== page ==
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- 06 June 2014 00:00
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Sport England have revealed that Manchester, Nottingham and Portsmouth have been shortlisted to become England’s first ever ‘City of Football’.
The three shortlisted candidates fought off competition from 22 cities bidding for the title.
The objective of the City of Football is to get more people – particularly those aged 14-25 years – playing all forms of the grassroots game regularly.
Over the summer, the shortlisted cities will develop full proposals while Sport England will visit each city and work with the consortium to develop these plans.
In the autumn the title of City of Football will be awarded to one of the three cities along with up to £1.6 million of funding to run a two-year pilot programme.
The City of Football will share the insight it gains widely to help get more people playing football regularly across the country.
"Football is our national game and we want everyone who wants to play to be able to,” said Sport England’s Director of Sport Phil Smith.
"Yet despite demand for the game, the number of over 16s playing regularly is falling.
"We want to support one of these cities to become a test-bed for developing innovative ways to get more people playing the game so that we can share best practice across the nation and unlock the latent demand for football that is at the heart of every community.
"We look forward to working with each city over the coming months to develop their ideas.”
In addition to working with the three shortlisted candidates, Sport England will meet with each of the 19 bidding cities that didn’t make the shortlist to identify ways in which their commitment to increasing football participation can be maintained and built upon.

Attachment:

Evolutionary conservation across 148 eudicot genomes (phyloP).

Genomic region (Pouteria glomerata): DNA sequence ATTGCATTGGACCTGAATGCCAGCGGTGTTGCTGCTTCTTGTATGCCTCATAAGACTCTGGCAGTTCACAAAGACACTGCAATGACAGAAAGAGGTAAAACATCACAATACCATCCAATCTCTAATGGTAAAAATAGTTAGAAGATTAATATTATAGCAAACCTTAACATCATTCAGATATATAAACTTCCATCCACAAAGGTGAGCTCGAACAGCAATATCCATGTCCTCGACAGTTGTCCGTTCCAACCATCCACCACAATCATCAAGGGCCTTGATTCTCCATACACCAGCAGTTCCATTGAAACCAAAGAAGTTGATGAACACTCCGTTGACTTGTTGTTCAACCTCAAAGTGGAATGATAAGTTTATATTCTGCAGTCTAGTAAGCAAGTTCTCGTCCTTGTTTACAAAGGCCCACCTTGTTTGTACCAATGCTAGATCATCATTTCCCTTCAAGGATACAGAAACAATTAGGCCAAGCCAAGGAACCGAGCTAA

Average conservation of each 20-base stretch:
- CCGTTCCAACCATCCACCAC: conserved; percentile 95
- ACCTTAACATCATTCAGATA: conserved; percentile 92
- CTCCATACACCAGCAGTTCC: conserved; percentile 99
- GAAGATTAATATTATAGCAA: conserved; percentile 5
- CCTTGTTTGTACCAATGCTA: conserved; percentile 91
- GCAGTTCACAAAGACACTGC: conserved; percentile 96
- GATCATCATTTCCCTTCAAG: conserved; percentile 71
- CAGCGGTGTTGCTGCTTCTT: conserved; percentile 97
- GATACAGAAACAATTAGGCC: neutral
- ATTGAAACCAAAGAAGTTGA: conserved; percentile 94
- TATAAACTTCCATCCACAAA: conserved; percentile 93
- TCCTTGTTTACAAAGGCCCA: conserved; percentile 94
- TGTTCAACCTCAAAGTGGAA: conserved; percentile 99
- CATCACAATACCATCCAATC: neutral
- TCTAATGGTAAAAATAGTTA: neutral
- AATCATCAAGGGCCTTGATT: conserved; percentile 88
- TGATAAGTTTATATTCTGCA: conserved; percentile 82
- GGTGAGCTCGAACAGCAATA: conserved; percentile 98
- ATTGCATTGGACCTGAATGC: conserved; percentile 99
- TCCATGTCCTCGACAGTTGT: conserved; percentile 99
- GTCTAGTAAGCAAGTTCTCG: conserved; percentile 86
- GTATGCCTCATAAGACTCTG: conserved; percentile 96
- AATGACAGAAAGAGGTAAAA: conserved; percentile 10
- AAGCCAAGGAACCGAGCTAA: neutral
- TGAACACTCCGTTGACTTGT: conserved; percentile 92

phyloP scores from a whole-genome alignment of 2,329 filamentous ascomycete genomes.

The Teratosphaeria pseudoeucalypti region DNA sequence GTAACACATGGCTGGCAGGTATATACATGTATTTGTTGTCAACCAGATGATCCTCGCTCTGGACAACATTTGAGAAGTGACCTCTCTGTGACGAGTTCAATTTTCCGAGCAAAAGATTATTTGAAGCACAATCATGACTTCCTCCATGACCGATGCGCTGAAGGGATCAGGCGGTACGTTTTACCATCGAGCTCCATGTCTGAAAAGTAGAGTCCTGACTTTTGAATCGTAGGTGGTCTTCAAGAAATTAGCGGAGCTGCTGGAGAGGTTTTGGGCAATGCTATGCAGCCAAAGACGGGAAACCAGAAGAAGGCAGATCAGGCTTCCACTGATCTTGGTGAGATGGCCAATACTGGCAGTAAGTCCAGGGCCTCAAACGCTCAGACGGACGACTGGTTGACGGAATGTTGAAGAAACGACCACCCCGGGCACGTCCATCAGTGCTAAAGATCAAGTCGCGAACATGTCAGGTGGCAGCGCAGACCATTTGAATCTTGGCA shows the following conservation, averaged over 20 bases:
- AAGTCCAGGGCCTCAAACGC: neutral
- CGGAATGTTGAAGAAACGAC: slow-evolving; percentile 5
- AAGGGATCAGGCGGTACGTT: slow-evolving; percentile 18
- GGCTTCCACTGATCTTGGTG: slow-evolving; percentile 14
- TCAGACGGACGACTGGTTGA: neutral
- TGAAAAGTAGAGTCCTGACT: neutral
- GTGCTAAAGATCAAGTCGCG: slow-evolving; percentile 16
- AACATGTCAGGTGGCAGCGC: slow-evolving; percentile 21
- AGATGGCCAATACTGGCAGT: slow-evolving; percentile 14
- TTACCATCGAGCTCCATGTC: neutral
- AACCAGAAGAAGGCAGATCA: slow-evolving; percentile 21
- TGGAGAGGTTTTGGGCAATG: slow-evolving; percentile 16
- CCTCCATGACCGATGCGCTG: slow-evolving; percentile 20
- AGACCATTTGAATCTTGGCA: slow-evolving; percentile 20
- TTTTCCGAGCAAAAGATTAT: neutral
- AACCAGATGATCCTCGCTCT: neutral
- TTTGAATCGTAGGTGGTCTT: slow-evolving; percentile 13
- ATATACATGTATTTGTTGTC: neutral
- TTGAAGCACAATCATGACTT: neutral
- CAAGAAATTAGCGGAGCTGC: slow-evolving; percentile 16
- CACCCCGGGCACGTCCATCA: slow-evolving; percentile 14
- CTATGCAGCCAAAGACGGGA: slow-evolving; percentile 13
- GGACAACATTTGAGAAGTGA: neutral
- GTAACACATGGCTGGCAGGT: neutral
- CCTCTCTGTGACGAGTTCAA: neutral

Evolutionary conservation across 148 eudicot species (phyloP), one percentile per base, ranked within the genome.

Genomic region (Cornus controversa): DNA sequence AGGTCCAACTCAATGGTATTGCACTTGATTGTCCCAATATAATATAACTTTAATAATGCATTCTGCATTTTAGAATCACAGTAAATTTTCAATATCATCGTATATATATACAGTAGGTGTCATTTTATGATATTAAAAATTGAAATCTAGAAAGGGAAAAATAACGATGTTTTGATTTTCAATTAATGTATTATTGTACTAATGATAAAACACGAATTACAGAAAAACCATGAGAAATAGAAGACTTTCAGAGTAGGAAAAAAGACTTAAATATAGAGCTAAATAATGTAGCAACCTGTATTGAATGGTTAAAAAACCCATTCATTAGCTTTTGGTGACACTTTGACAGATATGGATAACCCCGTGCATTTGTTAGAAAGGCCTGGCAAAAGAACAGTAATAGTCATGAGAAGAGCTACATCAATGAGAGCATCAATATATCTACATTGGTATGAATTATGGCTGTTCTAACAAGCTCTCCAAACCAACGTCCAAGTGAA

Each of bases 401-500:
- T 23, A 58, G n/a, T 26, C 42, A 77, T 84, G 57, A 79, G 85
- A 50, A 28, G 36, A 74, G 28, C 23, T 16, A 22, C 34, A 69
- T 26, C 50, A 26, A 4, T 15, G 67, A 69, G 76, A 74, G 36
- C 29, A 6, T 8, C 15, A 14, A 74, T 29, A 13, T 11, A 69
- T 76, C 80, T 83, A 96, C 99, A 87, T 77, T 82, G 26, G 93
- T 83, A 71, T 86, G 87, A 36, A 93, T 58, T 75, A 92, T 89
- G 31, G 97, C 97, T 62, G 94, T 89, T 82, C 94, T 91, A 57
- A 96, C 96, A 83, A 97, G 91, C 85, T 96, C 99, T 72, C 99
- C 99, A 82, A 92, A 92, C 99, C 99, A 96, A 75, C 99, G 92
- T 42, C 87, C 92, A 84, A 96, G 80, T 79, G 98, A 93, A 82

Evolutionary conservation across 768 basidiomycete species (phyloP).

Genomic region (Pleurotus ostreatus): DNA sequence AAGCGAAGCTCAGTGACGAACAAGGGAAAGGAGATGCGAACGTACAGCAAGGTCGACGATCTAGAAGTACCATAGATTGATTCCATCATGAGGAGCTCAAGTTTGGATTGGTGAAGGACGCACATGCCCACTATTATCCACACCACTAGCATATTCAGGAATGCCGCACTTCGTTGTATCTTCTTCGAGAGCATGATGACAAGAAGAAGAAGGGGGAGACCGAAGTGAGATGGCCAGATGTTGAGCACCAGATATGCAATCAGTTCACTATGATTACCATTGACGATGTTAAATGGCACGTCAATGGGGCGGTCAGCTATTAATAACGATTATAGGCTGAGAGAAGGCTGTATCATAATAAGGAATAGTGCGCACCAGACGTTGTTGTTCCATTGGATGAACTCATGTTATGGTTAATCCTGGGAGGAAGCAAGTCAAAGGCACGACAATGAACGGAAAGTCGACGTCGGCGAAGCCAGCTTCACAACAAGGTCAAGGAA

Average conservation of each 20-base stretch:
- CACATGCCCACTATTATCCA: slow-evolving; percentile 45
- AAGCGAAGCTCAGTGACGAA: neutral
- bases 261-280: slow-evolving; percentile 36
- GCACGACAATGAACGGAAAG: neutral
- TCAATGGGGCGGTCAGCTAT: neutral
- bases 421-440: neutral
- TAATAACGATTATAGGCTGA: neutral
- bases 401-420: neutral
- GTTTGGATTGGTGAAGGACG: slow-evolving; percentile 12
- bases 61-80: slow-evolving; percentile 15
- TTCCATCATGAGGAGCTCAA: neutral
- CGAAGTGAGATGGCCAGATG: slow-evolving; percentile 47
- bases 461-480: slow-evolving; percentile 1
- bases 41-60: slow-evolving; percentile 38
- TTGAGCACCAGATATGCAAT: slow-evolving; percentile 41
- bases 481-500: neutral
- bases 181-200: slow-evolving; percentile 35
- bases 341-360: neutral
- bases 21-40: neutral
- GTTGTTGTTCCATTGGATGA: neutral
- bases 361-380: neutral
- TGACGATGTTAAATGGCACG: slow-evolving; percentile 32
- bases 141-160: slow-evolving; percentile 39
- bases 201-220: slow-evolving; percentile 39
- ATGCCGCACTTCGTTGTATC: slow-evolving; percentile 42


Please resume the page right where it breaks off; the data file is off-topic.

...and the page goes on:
"Despite the growth in children's football we are facing challenges retaining and growing the number of adult players wanting to play on a weekly basis,” said the FA's Director of National Game and Women's Football Kelly Simmons.
"The City of Football is an opportunity for everyone involved in football to come together to test new ways of opening up football opportunities for everyone.
"We look forward to sharing our expertise, as well discovering new insights, as the pilot progresses."
The funding for the City of Football programme comes from the £1.6 million that Sport England cut in their funding for the FA.
Sport England cut £1.6 million in their funding for the FA earlier this year after the National Governing Body (NGB) failed to stop the decline in people, particularly young people, taking part in football
The number of over 16s playing football regularly fell from 2.2 million in June 2012 to 1.8 million in December 2013.
Sport England hope that the City of Football pilot scheme will help to find new ways to get more people playing football regularly.
The £1.6 million project will run alongside over £160 million of existing activity from Sport England to develop the grassroots game, including funding new facilities, running community programmes and working with partners such as the FA, Premier League and the Football Foundation.